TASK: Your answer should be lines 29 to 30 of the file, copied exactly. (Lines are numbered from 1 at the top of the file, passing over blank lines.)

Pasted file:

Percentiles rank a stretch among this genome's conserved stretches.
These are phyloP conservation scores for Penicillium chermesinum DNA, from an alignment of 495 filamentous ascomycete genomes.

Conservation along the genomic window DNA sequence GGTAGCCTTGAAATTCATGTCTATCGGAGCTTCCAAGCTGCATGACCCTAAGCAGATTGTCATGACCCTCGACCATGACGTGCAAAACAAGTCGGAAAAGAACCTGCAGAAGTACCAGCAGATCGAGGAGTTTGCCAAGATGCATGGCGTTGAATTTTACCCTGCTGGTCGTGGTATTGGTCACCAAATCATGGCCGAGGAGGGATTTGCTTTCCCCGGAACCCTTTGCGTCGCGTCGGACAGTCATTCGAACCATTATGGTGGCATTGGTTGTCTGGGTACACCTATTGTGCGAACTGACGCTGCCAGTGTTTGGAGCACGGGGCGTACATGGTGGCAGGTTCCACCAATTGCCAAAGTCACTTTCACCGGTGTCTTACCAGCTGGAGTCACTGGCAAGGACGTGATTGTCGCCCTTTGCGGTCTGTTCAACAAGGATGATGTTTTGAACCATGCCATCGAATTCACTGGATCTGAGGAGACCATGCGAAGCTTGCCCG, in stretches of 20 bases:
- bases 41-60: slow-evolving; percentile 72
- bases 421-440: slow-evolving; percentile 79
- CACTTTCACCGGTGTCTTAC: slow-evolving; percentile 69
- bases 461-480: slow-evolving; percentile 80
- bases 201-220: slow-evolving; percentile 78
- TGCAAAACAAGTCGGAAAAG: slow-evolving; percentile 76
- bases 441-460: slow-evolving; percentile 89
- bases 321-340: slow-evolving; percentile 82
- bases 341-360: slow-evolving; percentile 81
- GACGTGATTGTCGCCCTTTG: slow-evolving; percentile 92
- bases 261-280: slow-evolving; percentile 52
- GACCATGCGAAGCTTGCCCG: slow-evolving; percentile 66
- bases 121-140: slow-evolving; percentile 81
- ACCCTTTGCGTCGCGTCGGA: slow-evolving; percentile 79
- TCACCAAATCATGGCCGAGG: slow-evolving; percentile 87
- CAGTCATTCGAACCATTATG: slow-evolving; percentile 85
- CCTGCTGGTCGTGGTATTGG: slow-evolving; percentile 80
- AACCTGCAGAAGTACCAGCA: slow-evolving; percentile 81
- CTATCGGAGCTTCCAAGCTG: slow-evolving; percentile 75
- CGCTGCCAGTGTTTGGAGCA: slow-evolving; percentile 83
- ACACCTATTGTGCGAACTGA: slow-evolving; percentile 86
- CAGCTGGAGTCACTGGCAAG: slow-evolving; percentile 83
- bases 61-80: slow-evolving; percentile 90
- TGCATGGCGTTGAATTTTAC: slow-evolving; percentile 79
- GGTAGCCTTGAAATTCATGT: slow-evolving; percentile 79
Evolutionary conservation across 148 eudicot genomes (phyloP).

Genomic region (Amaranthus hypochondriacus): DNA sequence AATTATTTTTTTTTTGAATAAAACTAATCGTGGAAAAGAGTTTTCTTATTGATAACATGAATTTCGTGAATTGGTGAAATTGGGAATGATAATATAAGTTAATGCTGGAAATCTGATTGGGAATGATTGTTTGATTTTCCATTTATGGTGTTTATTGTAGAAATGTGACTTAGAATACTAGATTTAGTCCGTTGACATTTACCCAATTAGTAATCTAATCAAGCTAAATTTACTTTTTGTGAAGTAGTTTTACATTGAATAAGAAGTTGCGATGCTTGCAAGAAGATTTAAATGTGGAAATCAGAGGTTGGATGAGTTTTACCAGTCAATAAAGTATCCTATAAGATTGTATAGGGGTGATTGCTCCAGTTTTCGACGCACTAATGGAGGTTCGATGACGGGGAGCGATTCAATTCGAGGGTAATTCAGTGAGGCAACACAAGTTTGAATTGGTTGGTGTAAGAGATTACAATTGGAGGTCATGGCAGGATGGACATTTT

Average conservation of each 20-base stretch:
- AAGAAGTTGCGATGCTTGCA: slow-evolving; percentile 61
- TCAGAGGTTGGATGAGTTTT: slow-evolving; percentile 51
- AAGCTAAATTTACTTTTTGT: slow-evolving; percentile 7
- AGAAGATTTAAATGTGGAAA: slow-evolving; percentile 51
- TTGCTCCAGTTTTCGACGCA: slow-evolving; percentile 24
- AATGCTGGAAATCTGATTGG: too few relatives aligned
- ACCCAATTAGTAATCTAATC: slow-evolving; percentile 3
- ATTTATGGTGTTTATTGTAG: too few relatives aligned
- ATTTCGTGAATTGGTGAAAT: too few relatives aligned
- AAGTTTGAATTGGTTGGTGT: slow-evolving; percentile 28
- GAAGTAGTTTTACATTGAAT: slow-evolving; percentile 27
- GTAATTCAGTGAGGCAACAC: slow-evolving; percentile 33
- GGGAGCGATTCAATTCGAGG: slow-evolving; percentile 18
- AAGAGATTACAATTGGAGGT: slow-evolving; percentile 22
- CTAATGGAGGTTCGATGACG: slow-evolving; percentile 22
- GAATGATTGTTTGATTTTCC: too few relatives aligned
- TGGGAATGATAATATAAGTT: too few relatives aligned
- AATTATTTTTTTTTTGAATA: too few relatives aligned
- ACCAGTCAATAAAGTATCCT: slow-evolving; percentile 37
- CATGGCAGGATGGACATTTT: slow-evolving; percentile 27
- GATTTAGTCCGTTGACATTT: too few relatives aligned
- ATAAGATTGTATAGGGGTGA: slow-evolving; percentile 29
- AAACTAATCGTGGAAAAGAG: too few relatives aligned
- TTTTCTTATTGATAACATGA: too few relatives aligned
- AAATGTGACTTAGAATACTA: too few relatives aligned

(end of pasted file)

Evolutionary conservation across 148 eudicot genomes (phyloP).

Genomic region (Amaranthus hypochondriacus): DNA sequence AATTATTTTTTTTTTGAATAAAACTAATCGTGGAAAAGAGTTTTCTTATTGATAACATGAATTTCGTGAATTGGTGAAATTGGGAATGATAATATAAGTTAATGCTGGAAATCTGATTGGGAATGATTGTTTGATTTTCCATTTATGGTGTTTATTGTAGAAATGTGACTTAGAATACTAGATTTAGTCCGTTGACATTTACCCAATTAGTAATCTAATCAAGCTAAATTTACTTTTTGTGAAGTAGTTTTACATTGAATAAGAAGTTGCGATGCTTGCAAGAAGATTTAAATGTGGAAATCAGAGGTTGGATGAGTTTTACCAGTCAATAAAGTATCCTATAAGATTGTATAGGGGTGATTGCTCCAGTTTTCGACGCACTAATGGAGGTTCGATGACGGGGAGCGATTCAATTCGAGGGTAATTCAGTGAGGCAACACAAGTTTGAATTGGTTGGTGTAAGAGATTACAATTGGAGGTCATGGCAGGATGGACATTTT